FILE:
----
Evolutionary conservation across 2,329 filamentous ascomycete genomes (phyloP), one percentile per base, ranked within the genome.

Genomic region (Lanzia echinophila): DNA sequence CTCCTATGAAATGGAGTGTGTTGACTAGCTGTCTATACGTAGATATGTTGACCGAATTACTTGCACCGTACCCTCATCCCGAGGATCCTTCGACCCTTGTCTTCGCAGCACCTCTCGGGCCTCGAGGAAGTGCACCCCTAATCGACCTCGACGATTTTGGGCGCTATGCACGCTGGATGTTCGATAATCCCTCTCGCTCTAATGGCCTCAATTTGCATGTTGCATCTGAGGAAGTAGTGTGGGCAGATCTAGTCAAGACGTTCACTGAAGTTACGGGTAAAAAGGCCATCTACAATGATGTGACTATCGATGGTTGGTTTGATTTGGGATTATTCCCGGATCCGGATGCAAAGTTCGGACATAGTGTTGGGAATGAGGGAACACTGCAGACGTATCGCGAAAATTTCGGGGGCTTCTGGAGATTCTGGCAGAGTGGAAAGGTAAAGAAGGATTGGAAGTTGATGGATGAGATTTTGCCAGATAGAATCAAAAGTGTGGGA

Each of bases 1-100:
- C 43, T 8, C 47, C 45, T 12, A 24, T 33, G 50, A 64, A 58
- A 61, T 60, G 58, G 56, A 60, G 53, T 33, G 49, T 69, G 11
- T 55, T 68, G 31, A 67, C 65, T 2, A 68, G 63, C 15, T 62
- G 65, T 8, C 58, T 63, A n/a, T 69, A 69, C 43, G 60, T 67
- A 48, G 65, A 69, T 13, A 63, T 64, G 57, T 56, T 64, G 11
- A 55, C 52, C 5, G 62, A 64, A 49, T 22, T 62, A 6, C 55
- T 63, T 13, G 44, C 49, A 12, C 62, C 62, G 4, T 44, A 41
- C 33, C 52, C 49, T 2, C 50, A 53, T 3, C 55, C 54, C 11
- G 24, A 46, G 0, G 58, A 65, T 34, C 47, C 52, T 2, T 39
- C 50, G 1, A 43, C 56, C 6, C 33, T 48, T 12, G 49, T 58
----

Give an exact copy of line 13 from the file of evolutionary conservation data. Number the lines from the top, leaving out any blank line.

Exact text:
- C 50, G 1, A 43, C 56, C 6, C 33, T 48, T 12, G 49, T 58